Does rehab actually work?

David Banks
Authored by David Banks
Posted Sunday, November 17, 2019 - 7:37am

Rehab seems to be the number one cure for people living with drug addictions. It is marketed as the top method to solve addiction issues and give people the chance to turn their life around. However, it is debatable whether this form of treatment actually works or if it is just a temporary fix. After all, what matters is everything after leaving rehab; if one can stay sober and ditch their bad drug addiction habits for good. If you’re wondering about the effectiveness of rehab or are considering sending a loved one to rehab, read on to gain more insight into if it actually works.

Court-ordered drug treatment on the rise

In the US, a total of 37 states permit families and medical professionals to order someone with a drug addiction problem into rehab. Usually, court-ordered drug treatments are only enforced when the person poses a danger to themselves or the people around them in terms of health and safety. However, with emergency commitment enforced in some states, it is possible for families and medical professionals to send drug addicts to treatment facilities for a period of 24 hours to 15 days; all without the requirement of a judge’s order. 

While some may argue that it is a good measure during days when the court is not opened, others find that it will cause overcrowding in the emergency rooms. This is as the number of involuntary commitments has been increasing over the years. Moreover, such commitments are enforced in short durations in most states, thus making their effectiveness debatable in completely ridding addiction problems. 

Does forced drug treatment work?

Although there is an increase in the number of people being admitted into involuntary commitments, it is not an accurate depiction of the effectiveness of forced drug treatment. Not only is there limited research available to prove its effectiveness, but studies have suggested that they may be detrimental to drug addicts instead. For instance, a study done in 2016 by the International Journal of Drug Policy discovered hardly any evidence that such treatment aids in decreasing drug use.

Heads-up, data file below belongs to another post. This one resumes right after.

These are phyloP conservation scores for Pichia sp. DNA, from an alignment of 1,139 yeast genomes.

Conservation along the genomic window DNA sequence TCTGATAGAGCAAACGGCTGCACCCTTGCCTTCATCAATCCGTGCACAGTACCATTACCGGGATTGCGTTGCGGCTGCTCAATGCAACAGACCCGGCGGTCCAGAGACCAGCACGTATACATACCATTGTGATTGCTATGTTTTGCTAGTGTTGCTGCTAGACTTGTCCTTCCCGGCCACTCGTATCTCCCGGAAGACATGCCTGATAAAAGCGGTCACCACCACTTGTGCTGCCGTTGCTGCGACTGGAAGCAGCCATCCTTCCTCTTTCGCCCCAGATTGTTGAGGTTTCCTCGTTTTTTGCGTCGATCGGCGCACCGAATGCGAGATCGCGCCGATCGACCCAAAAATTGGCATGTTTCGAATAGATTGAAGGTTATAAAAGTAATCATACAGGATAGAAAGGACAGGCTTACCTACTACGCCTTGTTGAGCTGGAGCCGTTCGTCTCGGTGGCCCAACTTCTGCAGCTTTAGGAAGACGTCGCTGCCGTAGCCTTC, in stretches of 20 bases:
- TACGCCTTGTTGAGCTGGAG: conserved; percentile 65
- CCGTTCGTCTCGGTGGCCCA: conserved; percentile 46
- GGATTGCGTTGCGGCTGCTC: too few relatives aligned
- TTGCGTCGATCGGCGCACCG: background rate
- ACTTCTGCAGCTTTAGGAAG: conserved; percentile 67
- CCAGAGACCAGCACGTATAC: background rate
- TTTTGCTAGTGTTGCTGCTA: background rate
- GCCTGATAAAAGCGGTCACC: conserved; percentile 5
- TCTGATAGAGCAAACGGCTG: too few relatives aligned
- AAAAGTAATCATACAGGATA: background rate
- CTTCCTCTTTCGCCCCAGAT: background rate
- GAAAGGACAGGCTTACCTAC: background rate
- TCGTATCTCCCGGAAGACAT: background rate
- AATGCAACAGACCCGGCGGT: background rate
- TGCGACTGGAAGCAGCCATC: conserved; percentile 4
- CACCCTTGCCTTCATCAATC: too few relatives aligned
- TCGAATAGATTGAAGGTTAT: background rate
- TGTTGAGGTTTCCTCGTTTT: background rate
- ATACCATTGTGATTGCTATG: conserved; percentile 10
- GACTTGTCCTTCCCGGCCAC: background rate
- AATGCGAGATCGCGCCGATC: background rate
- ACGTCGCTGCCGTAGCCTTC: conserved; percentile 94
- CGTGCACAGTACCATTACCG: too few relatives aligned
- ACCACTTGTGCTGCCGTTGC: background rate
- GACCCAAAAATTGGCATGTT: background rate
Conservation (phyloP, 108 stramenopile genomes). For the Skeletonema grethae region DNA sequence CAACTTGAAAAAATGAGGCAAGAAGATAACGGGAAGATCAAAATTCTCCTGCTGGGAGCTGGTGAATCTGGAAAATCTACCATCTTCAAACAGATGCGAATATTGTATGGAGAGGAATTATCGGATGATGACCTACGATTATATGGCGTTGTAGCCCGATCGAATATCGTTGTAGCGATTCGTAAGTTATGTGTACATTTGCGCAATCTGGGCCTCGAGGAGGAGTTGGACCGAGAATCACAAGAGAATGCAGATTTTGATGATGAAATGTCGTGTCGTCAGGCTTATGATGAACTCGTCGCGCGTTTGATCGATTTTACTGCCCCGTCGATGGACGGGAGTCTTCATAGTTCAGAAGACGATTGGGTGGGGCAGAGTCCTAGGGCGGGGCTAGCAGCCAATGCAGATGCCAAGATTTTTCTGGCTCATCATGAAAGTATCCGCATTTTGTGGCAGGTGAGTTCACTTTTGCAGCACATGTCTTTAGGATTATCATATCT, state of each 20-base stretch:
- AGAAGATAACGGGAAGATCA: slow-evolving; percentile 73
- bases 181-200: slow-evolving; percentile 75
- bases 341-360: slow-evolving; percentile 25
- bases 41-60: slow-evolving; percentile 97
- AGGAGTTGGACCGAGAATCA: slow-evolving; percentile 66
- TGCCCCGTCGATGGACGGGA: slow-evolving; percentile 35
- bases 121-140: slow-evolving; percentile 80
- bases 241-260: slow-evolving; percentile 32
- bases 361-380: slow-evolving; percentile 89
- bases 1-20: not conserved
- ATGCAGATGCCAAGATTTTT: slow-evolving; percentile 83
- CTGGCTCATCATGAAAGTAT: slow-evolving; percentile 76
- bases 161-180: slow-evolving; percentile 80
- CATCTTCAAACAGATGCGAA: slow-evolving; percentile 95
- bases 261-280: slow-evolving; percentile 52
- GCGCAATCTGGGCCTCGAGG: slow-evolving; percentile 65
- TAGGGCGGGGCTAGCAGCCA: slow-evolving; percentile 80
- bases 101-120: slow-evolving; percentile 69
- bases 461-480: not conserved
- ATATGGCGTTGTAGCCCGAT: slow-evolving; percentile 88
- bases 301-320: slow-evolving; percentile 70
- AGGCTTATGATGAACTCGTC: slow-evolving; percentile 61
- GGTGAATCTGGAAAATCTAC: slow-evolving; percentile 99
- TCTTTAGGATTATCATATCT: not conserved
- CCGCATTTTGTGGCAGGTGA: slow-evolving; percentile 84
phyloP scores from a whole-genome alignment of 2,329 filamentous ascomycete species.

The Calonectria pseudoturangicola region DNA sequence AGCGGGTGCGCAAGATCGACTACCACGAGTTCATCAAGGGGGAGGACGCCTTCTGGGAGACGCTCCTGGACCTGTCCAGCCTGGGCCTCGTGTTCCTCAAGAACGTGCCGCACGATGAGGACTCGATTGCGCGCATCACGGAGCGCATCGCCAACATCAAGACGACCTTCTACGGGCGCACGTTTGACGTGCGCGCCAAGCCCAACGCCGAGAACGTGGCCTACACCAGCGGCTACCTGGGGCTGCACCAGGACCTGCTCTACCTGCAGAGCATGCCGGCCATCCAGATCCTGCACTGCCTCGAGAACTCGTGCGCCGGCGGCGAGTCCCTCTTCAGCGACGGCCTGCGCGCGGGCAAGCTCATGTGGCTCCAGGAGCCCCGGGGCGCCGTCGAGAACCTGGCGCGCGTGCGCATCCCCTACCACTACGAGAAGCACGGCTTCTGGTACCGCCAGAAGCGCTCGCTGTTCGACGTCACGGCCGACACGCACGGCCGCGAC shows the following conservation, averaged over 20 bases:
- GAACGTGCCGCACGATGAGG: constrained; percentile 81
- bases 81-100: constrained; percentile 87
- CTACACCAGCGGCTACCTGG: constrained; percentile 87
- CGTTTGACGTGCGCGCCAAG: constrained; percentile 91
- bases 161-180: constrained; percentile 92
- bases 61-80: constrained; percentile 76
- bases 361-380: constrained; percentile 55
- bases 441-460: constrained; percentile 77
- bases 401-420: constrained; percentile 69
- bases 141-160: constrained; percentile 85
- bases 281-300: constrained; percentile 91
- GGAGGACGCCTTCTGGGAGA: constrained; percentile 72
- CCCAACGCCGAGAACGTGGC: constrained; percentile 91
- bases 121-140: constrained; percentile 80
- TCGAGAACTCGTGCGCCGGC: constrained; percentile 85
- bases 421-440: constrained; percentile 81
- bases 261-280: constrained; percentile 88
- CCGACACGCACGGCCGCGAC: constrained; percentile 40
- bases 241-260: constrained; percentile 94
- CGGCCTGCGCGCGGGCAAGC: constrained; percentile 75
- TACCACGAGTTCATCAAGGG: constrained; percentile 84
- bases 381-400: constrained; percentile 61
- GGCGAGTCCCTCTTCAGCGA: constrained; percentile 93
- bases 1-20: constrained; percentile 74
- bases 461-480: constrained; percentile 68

Furthermore, involuntary drug treatment is commonly linked with a rise in the risk of a non-fatal drug overdose. This could be caused by a loss of drug  tolerance when an addict stops using the drug all of a sudden; even if they aren’t ready. On the other hand, interventions are proven to be a more effective measure as addicts will get the necessary support and treatment in terms of housing, employment, and medication. However, interventions are expensive and most addicts are not able to afford them. This means that if they are placed under court-ordered treatment, they will live in a jail cell while waiting for a spot to open up in the treatment facility; thus significantly decreasing the effectiveness of forced drug treatments. 

Unregulated rehab industry